Local online news sites talk membership programs as key new revenue source
To build a paid reader membership program, publishers need to establish a relationship with their audience, grow the number of
To build a paid reader membership program, publishers need to establish a relationship with their audience, grow the number of subscriptions, and — most importantly — take the leap and ask for money, Mary Walter-Brown said Oct. 28 at the 2017 LION Summit in Chicago, the country's largest gathering of local independent online news organizations.
“Just do it,” said Walter-Brown, the chief executive officer of News Revenue Hub, a two-year-old nonprofit that help journalism organizations with member recruitment and retention, audience engagement, and installation of software tools to facilitate the fundraising process.
“There is money on the table, and I don’t want you to leave it there,” she added. “I’ve seen it work. I would hate for anyone to miss out on the opportunity. If they are passionate about your work, they will help you.”
Publishers need to establish a relationship with audience members with content that engages readers and consistently integrates calls-to-action to subscribe to the publication’s newsletter or ask for money.
“You have to be creative and send them content that’s interesting to read,” Walter-Brown said. “That’s the key to membership. … And it’s as simple as asking and being clear about why you need the money. You just have to make that a part of your culture and assign it to somebody.”
It’s helpful to personalize “the ask,” outlining the impact of the publication’s good journalism and featuring pictures of the staff.
Publications also need to grow their audience by leveraging tools such as Google News and NextDoor, where keyword searches may lead new users to the website and ultimately funnel them into subscribing to the publication’s newsletter. The subscription helps build a database that allows publishers to engage directly via email over time.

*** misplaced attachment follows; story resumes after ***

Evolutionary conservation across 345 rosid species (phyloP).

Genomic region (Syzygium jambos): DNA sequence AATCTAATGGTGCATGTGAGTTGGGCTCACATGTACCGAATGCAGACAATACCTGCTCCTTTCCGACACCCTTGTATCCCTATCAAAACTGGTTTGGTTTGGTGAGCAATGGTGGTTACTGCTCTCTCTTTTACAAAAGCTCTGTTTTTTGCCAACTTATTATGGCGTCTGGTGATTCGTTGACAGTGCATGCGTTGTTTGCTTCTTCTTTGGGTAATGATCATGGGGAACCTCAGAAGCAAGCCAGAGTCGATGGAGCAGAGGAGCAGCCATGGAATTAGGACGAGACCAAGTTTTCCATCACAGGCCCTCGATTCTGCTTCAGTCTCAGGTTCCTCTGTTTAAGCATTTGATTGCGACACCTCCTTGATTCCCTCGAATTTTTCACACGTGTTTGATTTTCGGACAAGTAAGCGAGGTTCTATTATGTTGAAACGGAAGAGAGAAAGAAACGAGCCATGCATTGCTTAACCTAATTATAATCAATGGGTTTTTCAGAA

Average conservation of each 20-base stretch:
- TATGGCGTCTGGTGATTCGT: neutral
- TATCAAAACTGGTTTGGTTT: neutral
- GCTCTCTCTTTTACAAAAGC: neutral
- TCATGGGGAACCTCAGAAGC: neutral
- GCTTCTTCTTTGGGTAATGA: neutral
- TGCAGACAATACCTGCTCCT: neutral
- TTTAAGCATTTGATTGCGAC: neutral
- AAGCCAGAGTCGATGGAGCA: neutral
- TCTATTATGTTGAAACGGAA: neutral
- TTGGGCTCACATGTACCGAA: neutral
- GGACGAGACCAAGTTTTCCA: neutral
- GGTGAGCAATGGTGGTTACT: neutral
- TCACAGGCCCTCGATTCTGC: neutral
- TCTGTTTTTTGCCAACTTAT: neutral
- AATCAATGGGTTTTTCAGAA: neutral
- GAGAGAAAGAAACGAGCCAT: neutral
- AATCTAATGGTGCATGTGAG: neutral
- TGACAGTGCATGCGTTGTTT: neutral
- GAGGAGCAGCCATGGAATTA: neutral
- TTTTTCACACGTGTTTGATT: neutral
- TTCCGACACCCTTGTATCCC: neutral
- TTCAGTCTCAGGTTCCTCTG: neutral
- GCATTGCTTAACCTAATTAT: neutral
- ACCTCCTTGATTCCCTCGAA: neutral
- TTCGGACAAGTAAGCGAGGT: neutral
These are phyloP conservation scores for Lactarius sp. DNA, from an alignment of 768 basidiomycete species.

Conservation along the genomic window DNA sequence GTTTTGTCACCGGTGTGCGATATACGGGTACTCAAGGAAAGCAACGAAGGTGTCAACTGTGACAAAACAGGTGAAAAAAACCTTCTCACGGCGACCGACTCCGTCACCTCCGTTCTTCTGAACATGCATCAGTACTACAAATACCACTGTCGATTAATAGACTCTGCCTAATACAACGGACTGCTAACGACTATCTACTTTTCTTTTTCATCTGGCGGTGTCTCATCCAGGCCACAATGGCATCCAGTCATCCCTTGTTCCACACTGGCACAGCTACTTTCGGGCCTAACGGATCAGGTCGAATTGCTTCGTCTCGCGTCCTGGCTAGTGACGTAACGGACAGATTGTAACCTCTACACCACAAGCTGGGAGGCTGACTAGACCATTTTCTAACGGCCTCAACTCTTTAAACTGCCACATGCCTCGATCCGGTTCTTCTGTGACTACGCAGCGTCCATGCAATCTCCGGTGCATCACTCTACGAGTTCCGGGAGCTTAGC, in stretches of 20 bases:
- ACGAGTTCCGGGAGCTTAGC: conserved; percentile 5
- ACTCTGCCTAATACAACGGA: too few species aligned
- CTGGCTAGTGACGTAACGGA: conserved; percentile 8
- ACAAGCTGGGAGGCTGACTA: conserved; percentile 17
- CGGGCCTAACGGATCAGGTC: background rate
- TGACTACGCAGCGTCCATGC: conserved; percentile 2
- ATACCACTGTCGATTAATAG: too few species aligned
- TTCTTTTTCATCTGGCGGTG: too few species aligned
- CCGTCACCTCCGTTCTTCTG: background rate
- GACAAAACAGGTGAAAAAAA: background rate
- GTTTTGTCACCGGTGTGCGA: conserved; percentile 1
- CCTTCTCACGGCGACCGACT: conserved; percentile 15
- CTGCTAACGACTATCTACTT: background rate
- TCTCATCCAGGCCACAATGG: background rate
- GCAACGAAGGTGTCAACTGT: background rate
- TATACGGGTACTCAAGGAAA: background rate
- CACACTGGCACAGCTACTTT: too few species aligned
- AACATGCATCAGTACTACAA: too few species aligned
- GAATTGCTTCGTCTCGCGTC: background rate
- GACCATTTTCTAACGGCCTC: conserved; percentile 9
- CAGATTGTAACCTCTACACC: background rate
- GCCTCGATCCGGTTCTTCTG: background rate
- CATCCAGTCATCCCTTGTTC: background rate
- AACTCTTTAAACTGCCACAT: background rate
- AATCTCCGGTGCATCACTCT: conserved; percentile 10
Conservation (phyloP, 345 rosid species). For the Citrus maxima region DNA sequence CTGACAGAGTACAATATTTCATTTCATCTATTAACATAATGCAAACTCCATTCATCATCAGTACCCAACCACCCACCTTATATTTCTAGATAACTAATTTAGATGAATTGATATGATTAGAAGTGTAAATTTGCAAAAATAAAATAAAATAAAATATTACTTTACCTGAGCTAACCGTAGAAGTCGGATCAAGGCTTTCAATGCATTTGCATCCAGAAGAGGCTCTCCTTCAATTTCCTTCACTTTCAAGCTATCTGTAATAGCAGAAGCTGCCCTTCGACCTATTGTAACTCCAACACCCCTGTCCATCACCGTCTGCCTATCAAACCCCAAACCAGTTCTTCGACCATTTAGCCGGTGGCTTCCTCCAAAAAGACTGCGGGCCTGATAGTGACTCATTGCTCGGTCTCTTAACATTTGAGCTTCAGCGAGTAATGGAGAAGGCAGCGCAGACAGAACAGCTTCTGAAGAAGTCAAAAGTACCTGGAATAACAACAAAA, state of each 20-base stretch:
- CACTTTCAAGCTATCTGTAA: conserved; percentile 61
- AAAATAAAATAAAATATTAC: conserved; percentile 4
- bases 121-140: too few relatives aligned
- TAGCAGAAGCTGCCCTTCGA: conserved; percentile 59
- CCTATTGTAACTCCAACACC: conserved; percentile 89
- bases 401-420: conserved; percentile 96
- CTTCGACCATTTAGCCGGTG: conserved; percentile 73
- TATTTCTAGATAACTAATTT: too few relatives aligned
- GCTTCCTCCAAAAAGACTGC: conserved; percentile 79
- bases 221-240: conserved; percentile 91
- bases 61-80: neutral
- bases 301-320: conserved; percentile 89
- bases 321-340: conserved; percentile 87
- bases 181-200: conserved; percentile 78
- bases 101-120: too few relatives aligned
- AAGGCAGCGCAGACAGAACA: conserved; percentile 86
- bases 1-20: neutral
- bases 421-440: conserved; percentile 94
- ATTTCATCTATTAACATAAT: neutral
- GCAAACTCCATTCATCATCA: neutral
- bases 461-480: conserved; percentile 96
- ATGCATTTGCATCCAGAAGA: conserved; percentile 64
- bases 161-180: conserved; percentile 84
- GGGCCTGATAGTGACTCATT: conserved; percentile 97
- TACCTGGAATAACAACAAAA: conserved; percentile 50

“We want to get in a committed relationship with them,” Walter-Brown said. “They’re signed up for your newsletter and you’re in control. You’re the one who’s landing in their inbox on a daily basis.”
Finally, publishers must overcome the mental hump of asking for money, she said.
“Be honest and transparent, have a goal and just keep talking about it until you do it,” Walter-Brown said. “(Readers are) very tolerant, much more tolerant than you think they’re going to be if you tell them why you need the money.”
She suggested implementing a year-end campaign as publishers’ first foray into membership fundraising. “Whether you’re a nonprofit or for-profit, test the waters,” Walter-Brown said. “It’s a great time to ask people to give. See what kind of return that gives you, and that’ll give you more confidence to do something throughout the year.”
– Provide readers with multiple, prominent opportunities to either donate or subscribe on the website’s homepage, story pages and newsletters. “In the midst of consuming a story — that’s the time that the reader is most passionate about your work,” she said. “If you’re not talking about an opportunity to support your work, that’s a lost opportunity.”
– Track your audience segments and tailor your targeting efforts. “It’s important that you’re not sending the wrong message to the wrong person.”
– Use events such as coffee meetings or happy hours so readers can engage reporters and so publishers can directly fundraise.
– Meticulously document the impact of your journalism, which can be used for subsequent fundraising efforts. “It’s a great thing to send to donors, advertisers and regular readers so they associate impact with journalism.”
Jeff Wong is the editor and publisher of DC Commute Times in Washington, D.C.
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